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Agent 44 Always Gets To Choose The Rendezvous Point

I don't want to be a baby, but last week, we were en route to a site—can't go into detail, but it was strictly an information-gathering, no-casualty operation in a continent that begins with "A." I'm a firm believer in preparation, so I pulled out the dossier, broke the seal, and went over the plan: 37 and 8 dismantle the security system, 14 and 81 enter through the north wall and incapacitate the guards, 52 and 54 sweep the grounds for the weapons cache, and I stand guard while 44 photographs the documents. Once the mission is complete, we meet in the parking garage. I was memorizing the building plans when it hit me—parking garage? Agent 44 always has us meet in a parking garage. Why can't we meet somewhere else for once? And why does Agent 44 always get to pick the rendezvous point?!

He gets to do all the fun stuff while I'm stuck with the dirty work. I didn't go through four years of covert espionage training so I could open and reseal envelopes for some agent with a swelled head.

I don't see what's so great about Agent 44. I can shoot better than him, impersonate foreign dignitaries better than him, and kill a man with a pen better than him. I bet I could even whip Agent 44 in a fight. But who always has to carry the briefcase full of money and open it, and who always gets to hang back and look tough? I can look just as tough as Agent 44—even tougher, since I started back up with the free weights.

Whenever we're doing an exfiltration, I never get to say, "Send your guy over first." That's Agent 44. He always gets to act like the boss. Meanwhile, I have to stand there like my only purpose in life is to take a bullet for him. How do you think that makes me feel? Pretty darn expendable, that's how. Oh, but Agent 44, no, the sun rises and sets on him. He never gets accidentally shot in the leg by a jumpy double agent, because he's too busy chatting up the Turkish ambassador's wife and hogging all the credit.

I'm the one who had to listen to seven months of throat-clearing and coughing, but as soon as the wiretap got juicy, it was, "Go stretch your legs, 17." One time, I was working surveillance on a prime minister, and when the honey trap made her "social call," 44 actually sent me for coffee. It's not fair! He doesn't even outrank me, but he always acts like he's in charge.

Who always has to drive the cable-repair van back to HQ every Monday? I'll give you three guesses. But the second we're in a hot chase, 44 jumps behind the wheel. I never get to drive the Maserati! And every time a mission is done, I have to debrief civilians and put away equipment while 44 gets to rush right off to whatever girl he's dating that day.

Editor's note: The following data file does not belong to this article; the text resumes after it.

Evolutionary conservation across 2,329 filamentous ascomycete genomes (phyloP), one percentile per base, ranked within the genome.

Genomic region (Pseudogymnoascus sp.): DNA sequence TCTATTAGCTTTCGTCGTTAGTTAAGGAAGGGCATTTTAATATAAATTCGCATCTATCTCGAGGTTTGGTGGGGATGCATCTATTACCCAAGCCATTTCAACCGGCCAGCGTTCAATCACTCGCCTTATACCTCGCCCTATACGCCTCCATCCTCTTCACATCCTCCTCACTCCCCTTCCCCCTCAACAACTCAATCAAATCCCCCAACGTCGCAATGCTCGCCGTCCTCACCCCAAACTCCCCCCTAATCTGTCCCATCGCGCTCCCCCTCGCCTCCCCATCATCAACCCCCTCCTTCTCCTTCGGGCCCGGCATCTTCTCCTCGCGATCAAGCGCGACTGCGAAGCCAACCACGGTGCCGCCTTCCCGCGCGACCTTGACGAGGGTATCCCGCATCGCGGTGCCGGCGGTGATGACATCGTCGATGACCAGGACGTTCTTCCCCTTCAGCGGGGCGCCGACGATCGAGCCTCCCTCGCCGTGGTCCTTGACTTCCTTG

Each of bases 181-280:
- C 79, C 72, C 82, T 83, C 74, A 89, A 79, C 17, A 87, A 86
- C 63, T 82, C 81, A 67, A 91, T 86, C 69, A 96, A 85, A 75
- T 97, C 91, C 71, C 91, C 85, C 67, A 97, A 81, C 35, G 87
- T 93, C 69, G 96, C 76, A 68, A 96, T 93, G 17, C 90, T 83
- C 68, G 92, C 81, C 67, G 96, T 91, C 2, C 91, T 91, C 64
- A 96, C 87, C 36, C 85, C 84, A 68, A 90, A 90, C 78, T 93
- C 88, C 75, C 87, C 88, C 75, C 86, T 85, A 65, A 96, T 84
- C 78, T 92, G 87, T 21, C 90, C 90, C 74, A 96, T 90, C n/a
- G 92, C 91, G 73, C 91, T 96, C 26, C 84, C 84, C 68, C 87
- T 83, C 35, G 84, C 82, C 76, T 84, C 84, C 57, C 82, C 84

I don't see why he gets preferential treatment. I know it's not his looks. We're both extremely average-looking men of exceptional intelligence and social adaptability with short hair and tailored suits. Is it because he speaks Russian, Croatian, Cambodian, and Spanish, and I only speak Russian, Spanish, Hindi, and Mandarin? Or is it because he's a black belt in jiujitsu and I'm a black belt in kendo?

One time, we were parachuting into enemy territory and Agent 44 asked to see my gun. I told him you look with your eyes, not with your hands, but he said it was important. When I handed him my gun, he took the clip out and put it in his pocket. We were 70 miles into the hot zone! He was jeopardizing the mission just so he could play some immature joke! When I tried to signal the controller, he said he'd stop the helicopter if I didn't simmer down. How come Agent 44 never gets in trouble?

Agent 44 is such a jerk, but everyone treats him like he's the greatest thing ever. If something doesn't change soon, I will not hesitate to tell on him.

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‘Star Wars’ Turns 40

When George Lucas’ Star Wars premiered in 1977, the movie quickly became a phenomenon. On its 40th anniversary, The Onion looks back on the franchise’s defining moments:

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